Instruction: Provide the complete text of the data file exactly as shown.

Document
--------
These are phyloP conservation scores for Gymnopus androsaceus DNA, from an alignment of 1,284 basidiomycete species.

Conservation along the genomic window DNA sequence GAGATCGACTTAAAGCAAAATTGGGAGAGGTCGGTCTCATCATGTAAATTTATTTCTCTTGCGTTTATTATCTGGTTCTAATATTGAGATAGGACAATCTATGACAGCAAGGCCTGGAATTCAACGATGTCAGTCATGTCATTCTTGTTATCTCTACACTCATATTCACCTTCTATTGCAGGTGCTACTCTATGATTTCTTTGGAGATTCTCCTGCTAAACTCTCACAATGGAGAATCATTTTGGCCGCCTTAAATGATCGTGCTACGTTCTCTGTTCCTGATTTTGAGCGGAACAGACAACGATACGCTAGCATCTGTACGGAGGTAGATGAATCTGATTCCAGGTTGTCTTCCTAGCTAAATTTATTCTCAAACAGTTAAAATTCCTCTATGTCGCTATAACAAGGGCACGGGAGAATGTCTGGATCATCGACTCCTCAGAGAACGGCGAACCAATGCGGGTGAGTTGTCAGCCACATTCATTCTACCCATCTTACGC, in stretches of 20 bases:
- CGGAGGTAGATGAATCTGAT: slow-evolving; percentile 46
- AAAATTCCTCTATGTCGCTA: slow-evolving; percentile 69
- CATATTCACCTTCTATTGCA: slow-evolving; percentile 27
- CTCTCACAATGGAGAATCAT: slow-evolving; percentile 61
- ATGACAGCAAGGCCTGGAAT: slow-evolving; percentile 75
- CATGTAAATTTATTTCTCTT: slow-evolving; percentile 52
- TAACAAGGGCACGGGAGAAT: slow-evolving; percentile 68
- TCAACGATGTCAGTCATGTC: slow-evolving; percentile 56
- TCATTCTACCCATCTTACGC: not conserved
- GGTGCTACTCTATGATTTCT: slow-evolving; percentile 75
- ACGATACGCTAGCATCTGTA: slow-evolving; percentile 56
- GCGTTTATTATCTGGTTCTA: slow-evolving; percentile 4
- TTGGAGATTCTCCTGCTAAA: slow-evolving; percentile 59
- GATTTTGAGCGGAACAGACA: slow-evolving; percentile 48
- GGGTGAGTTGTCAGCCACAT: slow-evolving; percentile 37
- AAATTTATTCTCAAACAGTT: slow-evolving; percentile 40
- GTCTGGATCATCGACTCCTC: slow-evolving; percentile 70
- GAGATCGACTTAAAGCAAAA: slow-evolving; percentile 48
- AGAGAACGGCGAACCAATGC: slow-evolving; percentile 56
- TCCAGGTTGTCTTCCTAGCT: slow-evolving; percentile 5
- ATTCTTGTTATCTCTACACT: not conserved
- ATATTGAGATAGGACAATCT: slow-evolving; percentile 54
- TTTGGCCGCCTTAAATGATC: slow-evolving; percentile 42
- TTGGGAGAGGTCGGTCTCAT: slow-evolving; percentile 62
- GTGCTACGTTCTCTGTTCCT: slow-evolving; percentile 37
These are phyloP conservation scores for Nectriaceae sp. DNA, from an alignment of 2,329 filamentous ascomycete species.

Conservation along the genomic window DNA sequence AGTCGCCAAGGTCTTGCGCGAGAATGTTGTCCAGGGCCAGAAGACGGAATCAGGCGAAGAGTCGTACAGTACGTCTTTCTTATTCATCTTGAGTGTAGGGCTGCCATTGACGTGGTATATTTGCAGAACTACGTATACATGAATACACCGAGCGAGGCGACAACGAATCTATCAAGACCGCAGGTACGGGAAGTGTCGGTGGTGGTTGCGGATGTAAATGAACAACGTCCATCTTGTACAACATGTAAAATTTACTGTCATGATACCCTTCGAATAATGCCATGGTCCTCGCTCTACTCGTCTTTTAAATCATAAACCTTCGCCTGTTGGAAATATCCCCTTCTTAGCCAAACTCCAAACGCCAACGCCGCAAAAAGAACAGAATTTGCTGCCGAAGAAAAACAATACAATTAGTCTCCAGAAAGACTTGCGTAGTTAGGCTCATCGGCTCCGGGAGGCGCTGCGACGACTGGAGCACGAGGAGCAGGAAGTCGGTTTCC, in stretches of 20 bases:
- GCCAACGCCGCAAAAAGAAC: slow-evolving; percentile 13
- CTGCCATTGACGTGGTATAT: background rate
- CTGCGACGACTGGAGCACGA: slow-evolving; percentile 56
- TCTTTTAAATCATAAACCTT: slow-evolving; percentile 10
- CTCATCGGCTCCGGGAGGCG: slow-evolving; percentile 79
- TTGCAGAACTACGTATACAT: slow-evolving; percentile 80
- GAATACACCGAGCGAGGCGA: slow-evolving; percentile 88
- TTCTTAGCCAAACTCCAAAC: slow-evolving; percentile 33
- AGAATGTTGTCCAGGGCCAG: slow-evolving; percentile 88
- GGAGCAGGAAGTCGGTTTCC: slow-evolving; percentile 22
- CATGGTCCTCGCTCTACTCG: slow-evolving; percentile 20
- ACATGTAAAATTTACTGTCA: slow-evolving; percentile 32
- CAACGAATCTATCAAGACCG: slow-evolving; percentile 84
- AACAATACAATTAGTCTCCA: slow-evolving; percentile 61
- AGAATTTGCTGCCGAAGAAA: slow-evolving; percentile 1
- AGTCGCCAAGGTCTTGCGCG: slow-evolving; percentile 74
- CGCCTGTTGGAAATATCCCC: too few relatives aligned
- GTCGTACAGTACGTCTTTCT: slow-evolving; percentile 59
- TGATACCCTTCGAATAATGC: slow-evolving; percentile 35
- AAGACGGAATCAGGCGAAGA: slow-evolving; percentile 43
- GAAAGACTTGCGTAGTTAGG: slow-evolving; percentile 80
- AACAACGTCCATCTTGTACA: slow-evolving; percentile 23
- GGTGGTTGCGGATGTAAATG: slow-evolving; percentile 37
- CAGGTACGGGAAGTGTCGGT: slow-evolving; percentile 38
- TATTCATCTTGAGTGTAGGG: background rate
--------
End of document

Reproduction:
These are phyloP conservation scores for Gymnopus androsaceus DNA, from an alignment of 1,284 basidiomycete species.

Conservation along the genomic window DNA sequence GAGATCGACTTAAAGCAAAATTGGGAGAGGTCGGTCTCATCATGTAAATTTATTTCTCTTGCGTTTATTATCTGGTTCTAATATTGAGATAGGACAATCTATGACAGCAAGGCCTGGAATTCAACGATGTCAGTCATGTCATTCTTGTTATCTCTACACTCATATTCACCTTCTATTGCAGGTGCTACTCTATGATTTCTTTGGAGATTCTCCTGCTAAACTCTCACAATGGAGAATCATTTTGGCCGCCTTAAATGATCGTGCTACGTTCTCTGTTCCTGATTTTGAGCGGAACAGACAACGATACGCTAGCATCTGTACGGAGGTAGATGAATCTGATTCCAGGTTGTCTTCCTAGCTAAATTTATTCTCAAACAGTTAAAATTCCTCTATGTCGCTATAACAAGGGCACGGGAGAATGTCTGGATCATCGACTCCTCAGAGAACGGCGAACCAATGCGGGTGAGTTGTCAGCCACATTCATTCTACCCATCTTACGC, in stretches of 20 bases:
- CGGAGGTAGATGAATCTGAT: slow-evolving; percentile 46
- AAAATTCCTCTATGTCGCTA: slow-evolving; percentile 69
- CATATTCACCTTCTATTGCA: slow-evolving; percentile 27
- CTCTCACAATGGAGAATCAT: slow-evolving; percentile 61
- ATGACAGCAAGGCCTGGAAT: slow-evolving; percentile 75
- CATGTAAATTTATTTCTCTT: slow-evolving; percentile 52
- TAACAAGGGCACGGGAGAAT: slow-evolving; percentile 68
- TCAACGATGTCAGTCATGTC: slow-evolving; percentile 56
- TCATTCTACCCATCTTACGC: not conserved
- GGTGCTACTCTATGATTTCT: slow-evolving; percentile 75
- ACGATACGCTAGCATCTGTA: slow-evolving; percentile 56
- GCGTTTATTATCTGGTTCTA: slow-evolving; percentile 4
- TTGGAGATTCTCCTGCTAAA: slow-evolving; percentile 59
- GATTTTGAGCGGAACAGACA: slow-evolving; percentile 48
- GGGTGAGTTGTCAGCCACAT: slow-evolving; percentile 37
- AAATTTATTCTCAAACAGTT: slow-evolving; percentile 40
- GTCTGGATCATCGACTCCTC: slow-evolving; percentile 70
- GAGATCGACTTAAAGCAAAA: slow-evolving; percentile 48
- AGAGAACGGCGAACCAATGC: slow-evolving; percentile 56
- TCCAGGTTGTCTTCCTAGCT: slow-evolving; percentile 5
- ATTCTTGTTATCTCTACACT: not conserved
- ATATTGAGATAGGACAATCT: slow-evolving; percentile 54
- TTTGGCCGCCTTAAATGATC: slow-evolving; percentile 42
- TTGGGAGAGGTCGGTCTCAT: slow-evolving; percentile 62
- GTGCTACGTTCTCTGTTCCT: slow-evolving; percentile 37
These are phyloP conservation scores for Nectriaceae sp. DNA, from an alignment of 2,329 filamentous ascomycete species.

Conservation along the genomic window DNA sequence AGTCGCCAAGGTCTTGCGCGAGAATGTTGTCCAGGGCCAGAAGACGGAATCAGGCGAAGAGTCGTACAGTACGTCTTTCTTATTCATCTTGAGTGTAGGGCTGCCATTGACGTGGTATATTTGCAGAACTACGTATACATGAATACACCGAGCGAGGCGACAACGAATCTATCAAGACCGCAGGTACGGGAAGTGTCGGTGGTGGTTGCGGATGTAAATGAACAACGTCCATCTTGTACAACATGTAAAATTTACTGTCATGATACCCTTCGAATAATGCCATGGTCCTCGCTCTACTCGTCTTTTAAATCATAAACCTTCGCCTGTTGGAAATATCCCCTTCTTAGCCAAACTCCAAACGCCAACGCCGCAAAAAGAACAGAATTTGCTGCCGAAGAAAAACAATACAATTAGTCTCCAGAAAGACTTGCGTAGTTAGGCTCATCGGCTCCGGGAGGCGCTGCGACGACTGGAGCACGAGGAGCAGGAAGTCGGTTTCC, in stretches of 20 bases:
- GCCAACGCCGCAAAAAGAAC: slow-evolving; percentile 13
- CTGCCATTGACGTGGTATAT: background rate
- CTGCGACGACTGGAGCACGA: slow-evolving; percentile 56
- TCTTTTAAATCATAAACCTT: slow-evolving; percentile 10
- CTCATCGGCTCCGGGAGGCG: slow-evolving; percentile 79
- TTGCAGAACTACGTATACAT: slow-evolving; percentile 80
- GAATACACCGAGCGAGGCGA: slow-evolving; percentile 88
- TTCTTAGCCAAACTCCAAAC: slow-evolving; percentile 33
- AGAATGTTGTCCAGGGCCAG: slow-evolving; percentile 88
- GGAGCAGGAAGTCGGTTTCC: slow-evolving; percentile 22
- CATGGTCCTCGCTCTACTCG: slow-evolving; percentile 20
- ACATGTAAAATTTACTGTCA: slow-evolving; percentile 32
- CAACGAATCTATCAAGACCG: slow-evolving; percentile 84
- AACAATACAATTAGTCTCCA: slow-evolving; percentile 61
- AGAATTTGCTGCCGAAGAAA: slow-evolving; percentile 1
- AGTCGCCAAGGTCTTGCGCG: slow-evolving; percentile 74
- CGCCTGTTGGAAATATCCCC: too few relatives aligned
- GTCGTACAGTACGTCTTTCT: slow-evolving; percentile 59
- TGATACCCTTCGAATAATGC: slow-evolving; percentile 35
- AAGACGGAATCAGGCGAAGA: slow-evolving; percentile 43
- GAAAGACTTGCGTAGTTAGG: slow-evolving; percentile 80
- AACAACGTCCATCTTGTACA: slow-evolving; percentile 23
- GGTGGTTGCGGATGTAAATG: slow-evolving; percentile 37
- CAGGTACGGGAAGTGTCGGT: slow-evolving; percentile 38
- TATTCATCTTGAGTGTAGGG: background rate